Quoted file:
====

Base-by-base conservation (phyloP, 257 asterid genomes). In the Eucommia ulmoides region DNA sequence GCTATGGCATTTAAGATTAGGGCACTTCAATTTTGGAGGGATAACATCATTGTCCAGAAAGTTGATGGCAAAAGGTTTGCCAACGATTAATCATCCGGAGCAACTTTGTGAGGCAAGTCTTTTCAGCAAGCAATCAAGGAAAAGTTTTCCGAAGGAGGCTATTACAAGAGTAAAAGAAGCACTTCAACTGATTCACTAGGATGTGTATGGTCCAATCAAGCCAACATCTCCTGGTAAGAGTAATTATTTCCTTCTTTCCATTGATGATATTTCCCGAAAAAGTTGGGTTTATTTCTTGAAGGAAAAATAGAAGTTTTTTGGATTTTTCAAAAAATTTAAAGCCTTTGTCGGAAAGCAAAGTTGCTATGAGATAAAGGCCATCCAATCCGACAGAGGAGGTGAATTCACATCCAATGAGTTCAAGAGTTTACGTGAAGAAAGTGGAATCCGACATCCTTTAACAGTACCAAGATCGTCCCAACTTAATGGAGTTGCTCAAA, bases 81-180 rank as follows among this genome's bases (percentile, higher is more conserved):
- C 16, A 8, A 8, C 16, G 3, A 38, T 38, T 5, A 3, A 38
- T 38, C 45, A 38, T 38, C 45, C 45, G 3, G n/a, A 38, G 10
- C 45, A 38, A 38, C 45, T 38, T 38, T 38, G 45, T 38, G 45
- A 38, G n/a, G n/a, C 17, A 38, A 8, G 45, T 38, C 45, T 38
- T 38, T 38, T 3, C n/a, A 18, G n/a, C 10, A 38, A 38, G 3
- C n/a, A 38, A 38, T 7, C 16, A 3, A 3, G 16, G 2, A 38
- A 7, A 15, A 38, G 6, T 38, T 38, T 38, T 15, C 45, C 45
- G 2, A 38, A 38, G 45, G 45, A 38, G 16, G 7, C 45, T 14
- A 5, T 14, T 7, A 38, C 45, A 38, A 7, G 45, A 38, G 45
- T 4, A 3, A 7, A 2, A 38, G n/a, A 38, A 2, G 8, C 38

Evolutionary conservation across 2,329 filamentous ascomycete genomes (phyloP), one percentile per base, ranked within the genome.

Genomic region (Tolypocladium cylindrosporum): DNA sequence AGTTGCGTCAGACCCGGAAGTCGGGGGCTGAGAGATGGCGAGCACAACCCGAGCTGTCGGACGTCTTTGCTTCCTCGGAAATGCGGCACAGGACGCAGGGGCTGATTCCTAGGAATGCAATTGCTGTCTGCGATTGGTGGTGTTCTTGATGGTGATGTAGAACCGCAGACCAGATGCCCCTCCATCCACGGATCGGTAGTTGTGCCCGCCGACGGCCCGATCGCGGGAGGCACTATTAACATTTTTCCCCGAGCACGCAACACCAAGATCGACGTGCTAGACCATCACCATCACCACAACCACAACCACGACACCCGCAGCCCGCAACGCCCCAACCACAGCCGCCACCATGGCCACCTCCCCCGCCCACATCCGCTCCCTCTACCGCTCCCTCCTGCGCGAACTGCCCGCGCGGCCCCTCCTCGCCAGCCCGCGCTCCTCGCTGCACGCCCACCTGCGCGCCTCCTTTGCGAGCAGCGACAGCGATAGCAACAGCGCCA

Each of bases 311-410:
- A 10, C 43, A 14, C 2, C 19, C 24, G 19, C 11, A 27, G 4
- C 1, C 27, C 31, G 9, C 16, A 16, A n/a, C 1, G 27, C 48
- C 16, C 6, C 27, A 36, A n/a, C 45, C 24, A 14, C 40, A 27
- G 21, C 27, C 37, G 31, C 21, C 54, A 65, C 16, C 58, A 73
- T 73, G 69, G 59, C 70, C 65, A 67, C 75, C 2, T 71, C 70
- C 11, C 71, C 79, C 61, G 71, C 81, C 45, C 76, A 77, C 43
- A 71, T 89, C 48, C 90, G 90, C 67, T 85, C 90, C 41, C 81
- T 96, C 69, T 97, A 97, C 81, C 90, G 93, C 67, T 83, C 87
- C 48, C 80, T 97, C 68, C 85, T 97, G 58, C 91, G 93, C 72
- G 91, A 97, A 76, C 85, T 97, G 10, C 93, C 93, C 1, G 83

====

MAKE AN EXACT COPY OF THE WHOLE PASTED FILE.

Base-by-base conservation (phyloP, 257 asterid genomes). In the Eucommia ulmoides region DNA sequence GCTATGGCATTTAAGATTAGGGCACTTCAATTTTGGAGGGATAACATCATTGTCCAGAAAGTTGATGGCAAAAGGTTTGCCAACGATTAATCATCCGGAGCAACTTTGTGAGGCAAGTCTTTTCAGCAAGCAATCAAGGAAAAGTTTTCCGAAGGAGGCTATTACAAGAGTAAAAGAAGCACTTCAACTGATTCACTAGGATGTGTATGGTCCAATCAAGCCAACATCTCCTGGTAAGAGTAATTATTTCCTTCTTTCCATTGATGATATTTCCCGAAAAAGTTGGGTTTATTTCTTGAAGGAAAAATAGAAGTTTTTTGGATTTTTCAAAAAATTTAAAGCCTTTGTCGGAAAGCAAAGTTGCTATGAGATAAAGGCCATCCAATCCGACAGAGGAGGTGAATTCACATCCAATGAGTTCAAGAGTTTACGTGAAGAAAGTGGAATCCGACATCCTTTAACAGTACCAAGATCGTCCCAACTTAATGGAGTTGCTCAAA, bases 81-180 rank as follows among this genome's bases (percentile, higher is more conserved):
- C 16, A 8, A 8, C 16, G 3, A 38, T 38, T 5, A 3, A 38
- T 38, C 45, A 38, T 38, C 45, C 45, G 3, G n/a, A 38, G 10
- C 45, A 38, A 38, C 45, T 38, T 38, T 38, G 45, T 38, G 45
- A 38, G n/a, G n/a, C 17, A 38, A 8, G 45, T 38, C 45, T 38
- T 38, T 38, T 3, C n/a, A 18, G n/a, C 10, A 38, A 38, G 3
- C n/a, A 38, A 38, T 7, C 16, A 3, A 3, G 16, G 2, A 38
- A 7, A 15, A 38, G 6, T 38, T 38, T 38, T 15, C 45, C 45
- G 2, A 38, A 38, G 45, G 45, A 38, G 16, G 7, C 45, T 14
- A 5, T 14, T 7, A 38, C 45, A 38, A 7, G 45, A 38, G 45
- T 4, A 3, A 7, A 2, A 38, G n/a, A 38, A 2, G 8, C 38

Evolutionary conservation across 2,329 filamentous ascomycete genomes (phyloP), one percentile per base, ranked within the genome.

Genomic region (Tolypocladium cylindrosporum): DNA sequence AGTTGCGTCAGACCCGGAAGTCGGGGGCTGAGAGATGGCGAGCACAACCCGAGCTGTCGGACGTCTTTGCTTCCTCGGAAATGCGGCACAGGACGCAGGGGCTGATTCCTAGGAATGCAATTGCTGTCTGCGATTGGTGGTGTTCTTGATGGTGATGTAGAACCGCAGACCAGATGCCCCTCCATCCACGGATCGGTAGTTGTGCCCGCCGACGGCCCGATCGCGGGAGGCACTATTAACATTTTTCCCCGAGCACGCAACACCAAGATCGACGTGCTAGACCATCACCATCACCACAACCACAACCACGACACCCGCAGCCCGCAACGCCCCAACCACAGCCGCCACCATGGCCACCTCCCCCGCCCACATCCGCTCCCTCTACCGCTCCCTCCTGCGCGAACTGCCCGCGCGGCCCCTCCTCGCCAGCCCGCGCTCCTCGCTGCACGCCCACCTGCGCGCCTCCTTTGCGAGCAGCGACAGCGATAGCAACAGCGCCA

Each of bases 311-410:
- A 10, C 43, A 14, C 2, C 19, C 24, G 19, C 11, A 27, G 4
- C 1, C 27, C 31, G 9, C 16, A 16, A n/a, C 1, G 27, C 48
- C 16, C 6, C 27, A 36, A n/a, C 45, C 24, A 14, C 40, A 27
- G 21, C 27, C 37, G 31, C 21, C 54, A 65, C 16, C 58, A 73
- T 73, G 69, G 59, C 70, C 65, A 67, C 75, C 2, T 71, C 70
- C 11, C 71, C 79, C 61, G 71, C 81, C 45, C 76, A 77, C 43
- A 71, T 89, C 48, C 90, G 90, C 67, T 85, C 90, C 41, C 81
- T 96, C 69, T 97, A 97, C 81, C 90, G 93, C 67, T 83, C 87
- C 48, C 80, T 97, C 68, C 85, T 97, G 58, C 91, G 93, C 72
- G 91, A 97, A 76, C 85, T 97, G 10, C 93, C 93, C 1, G 83